Monthly Archives: August 2009

Interesting Links – 8/29/09

Did God send a tornado as a warning to the Evangelical Lutheran Church? John Piper says yes. Greg Boyd says no.

Blogger Ed Thompkins has a post entitled: What is Arminianism and Why am I an Arminian?

Blogger “cpyeager” thinks that John MacArthur has misrepresented Arminian theology.

A Nazarene/Wesleyan/Free Methodist merger? The Nazarenes have a motion to explore this. A Nazarene discussion board comments on it here. Wesleyan Keith Drury muses here.

Peter Lumpkins thinks that there is a tendency among some Calvinists for “artificial exegesis which leads to overstated conclusions. ” He gives an example of R.C. Sproul and John 6:44.

For whom did Christ die? Three views: Calvinist (Paul Helm), Amyraldian (Michael Jensen), Arminian (Ben Witherington).

You Might be a Presbyterian if… (a little good natured Presbyterian humor)


Filed under Interesting Links

Audio Link: Ephesians 1 Sermon by Greg Boyd

Here is an mp3 link to a sermon by Greg Boyd where he preaches on Ephesians 1: 3-10. He critiques Calvinistic predestination. Boyd is the pastor of the Woodland Hills Church in Minneapolis, MN. He’s a well known open theist.

Link: 6/26/1994 – Predestination: Good News or Bad?

Boyd makes the following points against the Calvinist interpretation of Eph 1.
1. One must believe to be saved. Whoever believes is saved.
2. Human beings are moral agents, and are responsible for their sins. God does not program what our decisions are.
3. God doesn’t always get what he wants from humanity. Because of our moral agency, things happen that God does not prefer. Hell is a testimony of this fact.
4. God is love. God loves every person. God’s loving nature is incompatible with Calvinistic election.

Boyd positively interprets Ephesians 1 as follows:
1. Predestination is corporate, not individual – he gives a funny analogy here about eating chicken.
2. God chooses us in Christ. If you are in Christ, you are predestined.
3. We are not worthy of predestination, but in God’s eyes we are worth it.


Filed under Arminian Audio, Ephesians 1, Greg Boyd

Search Queries

Here are some of the more interesting search queries that have lead people to this blog. (My comments are in italics)

arminians don’t like to be called fundamentalists (True enough)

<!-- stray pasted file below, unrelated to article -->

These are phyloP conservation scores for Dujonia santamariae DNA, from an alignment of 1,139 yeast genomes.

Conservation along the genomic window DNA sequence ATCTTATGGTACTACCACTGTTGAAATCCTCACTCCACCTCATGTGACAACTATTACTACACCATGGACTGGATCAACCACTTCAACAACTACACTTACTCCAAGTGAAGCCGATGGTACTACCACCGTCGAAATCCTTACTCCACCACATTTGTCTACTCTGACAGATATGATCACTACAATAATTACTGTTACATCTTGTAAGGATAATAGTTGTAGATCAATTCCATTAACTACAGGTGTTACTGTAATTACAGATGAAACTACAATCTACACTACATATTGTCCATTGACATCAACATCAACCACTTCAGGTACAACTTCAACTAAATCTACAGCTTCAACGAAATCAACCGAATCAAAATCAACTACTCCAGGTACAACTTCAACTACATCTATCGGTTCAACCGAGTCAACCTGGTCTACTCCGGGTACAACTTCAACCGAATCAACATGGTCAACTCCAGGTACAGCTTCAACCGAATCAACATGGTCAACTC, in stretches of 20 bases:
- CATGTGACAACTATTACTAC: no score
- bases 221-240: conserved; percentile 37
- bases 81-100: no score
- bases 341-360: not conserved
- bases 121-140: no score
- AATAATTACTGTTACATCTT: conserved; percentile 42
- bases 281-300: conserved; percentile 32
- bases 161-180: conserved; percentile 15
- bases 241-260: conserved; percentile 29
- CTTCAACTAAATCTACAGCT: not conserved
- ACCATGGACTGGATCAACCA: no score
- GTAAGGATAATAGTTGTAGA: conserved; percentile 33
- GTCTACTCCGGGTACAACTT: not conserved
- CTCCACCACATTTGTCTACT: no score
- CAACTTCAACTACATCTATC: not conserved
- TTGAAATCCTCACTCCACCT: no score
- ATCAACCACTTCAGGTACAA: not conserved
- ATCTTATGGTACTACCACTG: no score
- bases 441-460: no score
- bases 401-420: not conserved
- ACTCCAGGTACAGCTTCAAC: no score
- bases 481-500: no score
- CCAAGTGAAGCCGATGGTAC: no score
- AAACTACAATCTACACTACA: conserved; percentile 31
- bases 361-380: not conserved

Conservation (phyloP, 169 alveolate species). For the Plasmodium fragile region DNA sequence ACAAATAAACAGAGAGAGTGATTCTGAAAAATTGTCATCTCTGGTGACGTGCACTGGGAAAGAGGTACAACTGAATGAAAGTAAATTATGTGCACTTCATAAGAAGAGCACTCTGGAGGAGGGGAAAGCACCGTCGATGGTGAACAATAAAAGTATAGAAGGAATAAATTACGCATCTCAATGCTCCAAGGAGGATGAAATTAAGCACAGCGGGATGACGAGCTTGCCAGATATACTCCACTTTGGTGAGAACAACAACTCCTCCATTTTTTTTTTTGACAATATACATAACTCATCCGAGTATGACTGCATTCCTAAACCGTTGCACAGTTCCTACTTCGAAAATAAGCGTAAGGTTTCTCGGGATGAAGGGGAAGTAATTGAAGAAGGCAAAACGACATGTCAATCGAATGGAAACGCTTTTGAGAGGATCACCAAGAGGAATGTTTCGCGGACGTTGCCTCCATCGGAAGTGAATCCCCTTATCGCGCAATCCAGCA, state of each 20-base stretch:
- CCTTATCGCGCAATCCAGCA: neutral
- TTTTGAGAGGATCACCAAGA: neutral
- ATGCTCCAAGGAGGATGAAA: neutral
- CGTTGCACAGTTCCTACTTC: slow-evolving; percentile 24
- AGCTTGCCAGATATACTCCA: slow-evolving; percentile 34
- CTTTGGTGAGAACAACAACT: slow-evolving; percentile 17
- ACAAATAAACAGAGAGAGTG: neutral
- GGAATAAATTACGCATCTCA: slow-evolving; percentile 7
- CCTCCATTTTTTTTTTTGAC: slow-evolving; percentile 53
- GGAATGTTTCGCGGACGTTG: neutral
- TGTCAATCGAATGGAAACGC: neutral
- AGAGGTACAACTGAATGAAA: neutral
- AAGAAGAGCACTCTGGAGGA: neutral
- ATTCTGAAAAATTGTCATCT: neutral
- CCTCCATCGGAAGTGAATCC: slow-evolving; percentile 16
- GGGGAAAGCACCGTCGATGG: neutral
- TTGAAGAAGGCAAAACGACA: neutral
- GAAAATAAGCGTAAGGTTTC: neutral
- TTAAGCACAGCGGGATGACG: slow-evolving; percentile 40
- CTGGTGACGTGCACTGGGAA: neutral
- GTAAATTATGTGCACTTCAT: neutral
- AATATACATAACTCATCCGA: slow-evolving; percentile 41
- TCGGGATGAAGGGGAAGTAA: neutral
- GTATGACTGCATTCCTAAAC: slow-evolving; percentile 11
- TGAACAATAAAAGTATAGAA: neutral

are all the tenth avenue north boys married?
are muslims allowed to touch a pig?
arminians burn stake (I hope they mean Arminians burn steak)
c.s. lewis calvinist quotes (good luck on that one)
calvinists vs arminians football audio
can an egyptian touch a pig (what is it with pigs?)
can demons be sent to the pit now?
catholic saints with name reed, jackson, or jack
cool arminian
does romans 9 talk about israel
frankenstein vs. bible
green baggins enns (tricksy hobbitses!)
indiana wesleyan greek witherington blog (sounds interesting!)
iranian arminian news (it’s nice to see someone misspell Armenian)
is wesleyan arminianism heresy (I hope not)
jesus brings the pizza painting
john piper is an idiot (Piper is a lot of things, idiot is not one of them)
quotes with the word felicitous in it (I have one in mind)
slave owners preached eternal security (really?)
swine flu pizza substitition
what is samantha jones saying to richard (several queries for “samantha jones”, odd.)
where is peter enns now? (Where is Waldo now?)
why arminians are idiots (Because God decreed it?)


Filed under about, humor

Pursuing Righteousness by Faith

What is pursuing righteousness by faith? In Romans 9, Paul speaks of pursuing righteousness by faith rather than works:

What shall we say, then? That Gentiles who did not pursue righteousness have attained it, that is, a righteousness that is by faith; but that Israel who pursued a law that would lead to righteousness did not succeed in reaching that law. Why? Because they did not pursue it by faith, but as if it were based on works. They have stumbled over the stumbling stone. –Romans 9:30-32 ESV

First, it is helpful to be familiar with the Biblical definition of righteousness. In English we often define righteousness as being moral and upright. This is something that a person must do himself. However, Paul had a different understanding than the English context. Biblically speaking, righteousness means to have a right standing before God. While righteousness also carries a sense of being moral, it is secondary and based not on ourselves, but our standing with God. Understanding this context helps to explain the problem that Israel had. Israel was trying to earn the right to stand before God by working for it with their self righteousness. In this they failed. It is impossible to earn a right standing before God by one’s self righteousness.

One might reasonably ask, how then can righteousness (right relationship) be pursued at all, given that we cannot work towards it? It is possible through faith in Jesus. Paul goes on to explain: